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How to Build Your Own PyTorch Neural Network Layer from Scratchby@michael-li
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4,338 reads

How to Build Your Own PyTorch Neural Network Layer from Scratch

by Michael LiFebruary 4th, 2020
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How to Build Your Own PyTorch Neural Network Layer from Scratch: How to build your own 'nn.Linear' module. Let’s build a simple one-layer neural network to solve the good-old MNIST dataset. The code (running in Jupyter Notebook) snippet below: # We'll use fast.ai to showcase how to build a. simple one layer neural network from scratch. # This is an assignment from Jeremy Howard's fastai.ai course, lesson 5.

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This is actually an assignment from Jeremy Howard’s fast.ai course, lesson 5. I’ve showcased how easy it is to build a Convolutional Neural Networks from scratch using PyTorch. Today, let’s try to delve down even deeper and see if we could write our own nn.Linear module. Why waste your time writing your own PyTorch module while it’s already been written by the devs over at Facebook?

Well, for one, you’ll gain a deeper understanding of how all the pieces are put together. By comparing your code with the PyTorch code, you will gain knowledge of why and how these libraries are developed.

Also, once you’re done, you’ll have more confidence in implementing and using all these libraries, knowing how things work. There will be no myth to you.

And last but not least, you’ll be able to modify/tweak these modules should the situation require. And this is the difference between a noob and a pro.

OK, enough of the motivation, let’s get to it.

Simple MNIST one layer NN as the backdrop

First of all, we need some ‘backdrop’ codes to test whether and how well our module performs. Let’s build a very simple one-layer neural network to solve the good-old MNIST dataset. The code (running in Jupyter Notebook) snippet below:

# We'll use fast.ai to showcase how to build your own 'nn.Linear' module
%matplotlib inline
from fastai.basics import *
import sys

# create and download/prepare our MNIST dataset
path = Config().data_path()/'mnist'
path.mkdir(parents=True)
!wget http://deeplearning.net/data/mnist/mnist.pkl.gz -P {path}
  
# Get the images downloaded into data set
with gzip.open(path/'mnist.pkl.gz', 'rb') as f:
    ((x_train, y_train), (x_valid, y_valid), _) = pickle.load(f, encoding='latin-1')

# Have a look at the images and shape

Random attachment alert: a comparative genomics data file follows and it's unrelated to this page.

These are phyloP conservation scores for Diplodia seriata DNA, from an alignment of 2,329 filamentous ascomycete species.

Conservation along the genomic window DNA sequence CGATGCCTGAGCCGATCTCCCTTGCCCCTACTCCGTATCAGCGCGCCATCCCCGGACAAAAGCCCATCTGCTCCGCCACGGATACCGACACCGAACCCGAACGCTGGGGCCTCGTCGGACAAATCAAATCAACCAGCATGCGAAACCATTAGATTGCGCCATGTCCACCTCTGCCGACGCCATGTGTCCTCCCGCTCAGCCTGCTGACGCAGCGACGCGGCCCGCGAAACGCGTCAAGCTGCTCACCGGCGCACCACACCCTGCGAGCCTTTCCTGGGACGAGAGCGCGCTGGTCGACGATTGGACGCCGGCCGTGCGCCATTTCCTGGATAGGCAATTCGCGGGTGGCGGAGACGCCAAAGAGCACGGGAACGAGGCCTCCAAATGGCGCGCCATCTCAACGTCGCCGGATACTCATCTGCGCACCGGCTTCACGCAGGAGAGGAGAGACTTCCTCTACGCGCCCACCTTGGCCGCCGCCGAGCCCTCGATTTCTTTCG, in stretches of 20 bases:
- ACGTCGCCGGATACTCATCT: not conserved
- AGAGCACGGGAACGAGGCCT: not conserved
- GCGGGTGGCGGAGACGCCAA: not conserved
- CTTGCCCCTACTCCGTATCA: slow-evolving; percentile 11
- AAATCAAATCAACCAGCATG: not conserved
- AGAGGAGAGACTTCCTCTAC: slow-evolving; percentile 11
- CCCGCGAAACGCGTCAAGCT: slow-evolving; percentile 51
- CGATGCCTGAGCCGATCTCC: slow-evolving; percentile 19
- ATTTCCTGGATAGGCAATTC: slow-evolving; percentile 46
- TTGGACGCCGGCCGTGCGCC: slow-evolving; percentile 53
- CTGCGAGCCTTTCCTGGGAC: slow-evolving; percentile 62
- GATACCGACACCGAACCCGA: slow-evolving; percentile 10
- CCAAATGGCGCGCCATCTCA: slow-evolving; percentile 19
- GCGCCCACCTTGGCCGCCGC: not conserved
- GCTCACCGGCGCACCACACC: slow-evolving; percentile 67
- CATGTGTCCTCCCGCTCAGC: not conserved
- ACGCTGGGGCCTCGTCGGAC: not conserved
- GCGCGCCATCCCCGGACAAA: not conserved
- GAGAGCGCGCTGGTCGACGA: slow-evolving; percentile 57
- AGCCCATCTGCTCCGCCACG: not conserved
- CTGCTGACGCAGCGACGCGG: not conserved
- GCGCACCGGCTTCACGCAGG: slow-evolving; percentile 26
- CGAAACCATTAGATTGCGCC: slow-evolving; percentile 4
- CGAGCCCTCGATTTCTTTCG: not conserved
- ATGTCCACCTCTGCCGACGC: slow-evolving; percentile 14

plt.imshow(x_train[0].reshape((28,28)), cmap="gray")
x_train.shape

# convert numpy into PyTorch tensor
x_train,y_train,x_valid,y_valid = map(torch.tensor, (x_train,y_train,x_valid,y_valid))
n,c = x_train.shape
x_train.shape, y_train.min(), y_train.max()

# prepare dataset and create fast.ai DataBunch for training
bs=64
train_ds = TensorDataset(x_train, y_train)
valid_ds = TensorDataset(x_valid, y_valid)
data = DataBunch.create(train_ds, valid_ds, bs=bs)

# create a simple MNIST logistic model with only one Linear layer
class Mnist_Logistic(nn.Module):
    def __init__(self):
        super().__init__()
        self.lin = nn.Linear(784, 10, bias=True)

    def forward(self, xb): return self.lin(xb)

model =Mnist_Logistic()

lr=2e-2
loss_func = nn.CrossEntropyLoss()

# define update function with weight decay
def update(x,y,lr):
    wd = 1e-5
    y_hat = model(x)
    # weight decay
    w2 = 0.
    for p in model.parameters(): w2 += (p**2).sum()
    # add to regular loss
    loss = loss_func(y_hat, y) + w2*wd
    loss.requres_grad = True
   
    loss.backward()
    with torch.no_grad():
        for p in model.parameters():
            p.sub_(lr * p.grad)
            p.grad.zero_()
    return loss.item()

# iterate through one epoch and plot losses
losses = [update(x,y,lr) for x,y in data.train_dl]
plt.plot(losses);

These codes are quite self-explanatory. We used the fast.ai library for this project. Download the MNIST pickle file and unzip it, transfer it into a PyTorch tensor, then stuff it into a fast.ai DataBunch object for further training. Then we created a simple neural network with only one

Linear 
layer. We also write our own
update 
function instead of using the
torch.optim
optimizers since we could be writing our own optimizers from scratch as the next step of our PyTorch learning journey. Finally, we iterate through the dataset and plot the losses to see whether and how well it works.

First Iteration: Just make it work

All PyTorch modules/layers are extended from the

torch.nn.Module
.

class myLinear(nn.Module):

Within the class, we’ll need an

__init__ 
dunder function to initialize our linear layer and a
forward 
function to do the forward calculation. Let’s look at the
__init__ 
function first.

We’ll use the PyTorch official document as a guideline to build our module. From the document, an

nn.Linear
module has the following attributes:

So we’ll get these three attributes in:

def __init__(self, in_features, out_features, bias=True):
        super().__init__()
        self.in_features = in_features
        self.out_features = out_features
        self.bias = bias

The class also needs to hold weight and bias parameters so it can be trained. We also initialize those.

self.weight = torch.nn.Parameter(torch.randn(out_features, in_features))
        self.bias = torch.nn.Parameter(torch.randn(out_features))

Here we used

torch.nn.Parameter
to set our
weight 
and
bias
, otherwise, it won’t train.

Also, note that we used

torch.randn
instead of what’s described in the document to initialize the parameters. This is not the best way of doing weights initialization, but our purpose is to get it to work first, we’ll tweak it in our next iteration.

OK, now that the

__init__ 
part is done, let’s move on to
forward 
function. This is actually the easy part:

def forward(self, input):
        _, y = input.shape
        if y != self.in_features:
            sys.exit(f'Wrong Input Features. Please use tensor with {self.in_features} Input Features')
        output = input @ self.weight.t() + self.bias
        return output

We first get the shape of the input, figure out how many columns are in the input, then check whether the input size match. Then we do the matrix multiplication (Note we did a transpose here to align the weights) and return the results. We can test whether it works by giving it some data: